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Ford won't build a battery production factory

Discussion in 'Ford/Lincoln Hybrids and EVs' started by bwilson4web, Sep 1, 2020.

  1. Leadfoot J. McCoalroller

    Leadfoot J. McCoalroller Senior Member

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    Fair enough, best to keep it generalized anyway. But I don't think I'm presenting a marginal case at all. Lots of people aren't buying cars, or at least saw their plans change one way or another detrimental to new auto sales. Out of curiosity, is that 12-16M figure adjusted for pandemic effect? In April some analysts were calling a 35-40% slowdown for the auto market, I haven't seen a useful update.

    The bit quoted in red makes the rest redundant. A company registered this morning named "Fly By Night Motors" could field a BEV named the "Familykiller Ripoff" at a good price and the market would snap it up. Wouldn't even need Ford's history/branding/market stature to move them.

    I think there's lots of pent up demand and EVs will sell themselves with very little in the way of marketing spent... once the average price appears the same or better than gas cars. I'm guessing that is harder to do than it looks.

    We saw the same thing with HDTV 15 years ago. Once they were ≥1% cheaper than the tubes they replaced, the sales exploded. I don't think this will be much different.
     
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  2. iplug

    iplug Senior Member

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  3. Zythryn

    Zythryn Senior Member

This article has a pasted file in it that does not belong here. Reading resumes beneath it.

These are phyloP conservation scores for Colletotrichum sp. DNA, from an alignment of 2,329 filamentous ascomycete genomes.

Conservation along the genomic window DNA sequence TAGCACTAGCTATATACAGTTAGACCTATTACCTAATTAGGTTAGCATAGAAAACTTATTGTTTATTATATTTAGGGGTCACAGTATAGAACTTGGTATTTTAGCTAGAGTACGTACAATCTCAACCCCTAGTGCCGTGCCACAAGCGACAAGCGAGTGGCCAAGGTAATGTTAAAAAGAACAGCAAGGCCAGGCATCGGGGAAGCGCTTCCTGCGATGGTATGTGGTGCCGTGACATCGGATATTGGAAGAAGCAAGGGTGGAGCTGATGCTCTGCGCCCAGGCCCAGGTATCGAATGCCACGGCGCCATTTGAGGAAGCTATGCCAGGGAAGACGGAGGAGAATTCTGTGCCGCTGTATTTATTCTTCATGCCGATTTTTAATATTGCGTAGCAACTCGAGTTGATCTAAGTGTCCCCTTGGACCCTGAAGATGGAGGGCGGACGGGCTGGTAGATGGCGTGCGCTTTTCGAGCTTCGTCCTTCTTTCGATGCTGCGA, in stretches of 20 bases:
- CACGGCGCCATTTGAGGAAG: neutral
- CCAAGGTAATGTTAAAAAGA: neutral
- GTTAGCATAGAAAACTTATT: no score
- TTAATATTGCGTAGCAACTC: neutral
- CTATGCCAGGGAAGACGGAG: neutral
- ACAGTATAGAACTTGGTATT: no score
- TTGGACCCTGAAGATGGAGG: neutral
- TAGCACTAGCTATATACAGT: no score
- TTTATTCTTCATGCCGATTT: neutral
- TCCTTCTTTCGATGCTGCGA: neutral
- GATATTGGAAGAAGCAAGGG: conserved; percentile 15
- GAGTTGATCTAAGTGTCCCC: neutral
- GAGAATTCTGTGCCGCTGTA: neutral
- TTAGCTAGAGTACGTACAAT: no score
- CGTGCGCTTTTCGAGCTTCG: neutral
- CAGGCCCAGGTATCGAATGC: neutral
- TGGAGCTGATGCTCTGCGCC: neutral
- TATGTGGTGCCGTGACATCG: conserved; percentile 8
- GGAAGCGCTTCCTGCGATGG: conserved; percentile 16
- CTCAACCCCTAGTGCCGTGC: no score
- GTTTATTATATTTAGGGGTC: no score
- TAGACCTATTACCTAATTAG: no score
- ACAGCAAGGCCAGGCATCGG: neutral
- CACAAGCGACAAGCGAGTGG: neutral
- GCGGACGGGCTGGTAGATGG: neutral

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    I don't think you are and edge case either. However, I don't think those still buying cars this year are edge cases either.
    In 2019 there were 17 Million Light Duty Vehicles (cars and pickup trucks).
    So yes, 12-16 Million was my wild guess. Perhaps it is too optimistic and should be in the 10-14 Million range.
    In any event, The point is, the EV market has lots of room to grow even in a year like this.
     
  4. Trollbait

    Trollbait It's a D&D thing

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    Your post started making a Prius to Corolla comparison.

    More capacity allows more storage for energy captured from regen, more buffer to allow the engine to run more often at peak efficiency, and allow the engine to be turned off for longer periods when its use would be at lower efficiency. Even when not used to its limits, the larger battery operates more efficiently as heat gain per cell will be lower.

    The Ioniq is able to match the Prius in fuel economy despite being a parallel hybrid, because its Li-ion pack is 50% larger than the Prius'. The Prius Prime is more efficient than the Prius in hybrid mode even with the couple hundred pounds more weight it is hauling.
     
  5. GasperG

    GasperG Senior Member

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    Battery as a buffer is most effective to certain capacity, adding more capacity will add weight and add very little benefit for regen purposes. There are edge cases for eg. going down the mountain, but in general people rarely see all 8 bars on regular Prius.

    Pure speculation, admit that you don't really know what is the cause for this. It may be that they sized the battery to assist for certain power and they wen't with the cells that demanded more capacity to get to that power rating.

    My speculations, IONIQ has :
    - lower roof line, so probably lower overall aero drag
    - 1.6 DI engine, that is 40% efficient (same as Prius)
    - stretched the EPA numbers and Toyota didn't.
    - tires? Prius on the 17" is way less efficient than on 15", I don't know what IONIQ options for tiers are.
     
  6. hill

    hill High Fiber Member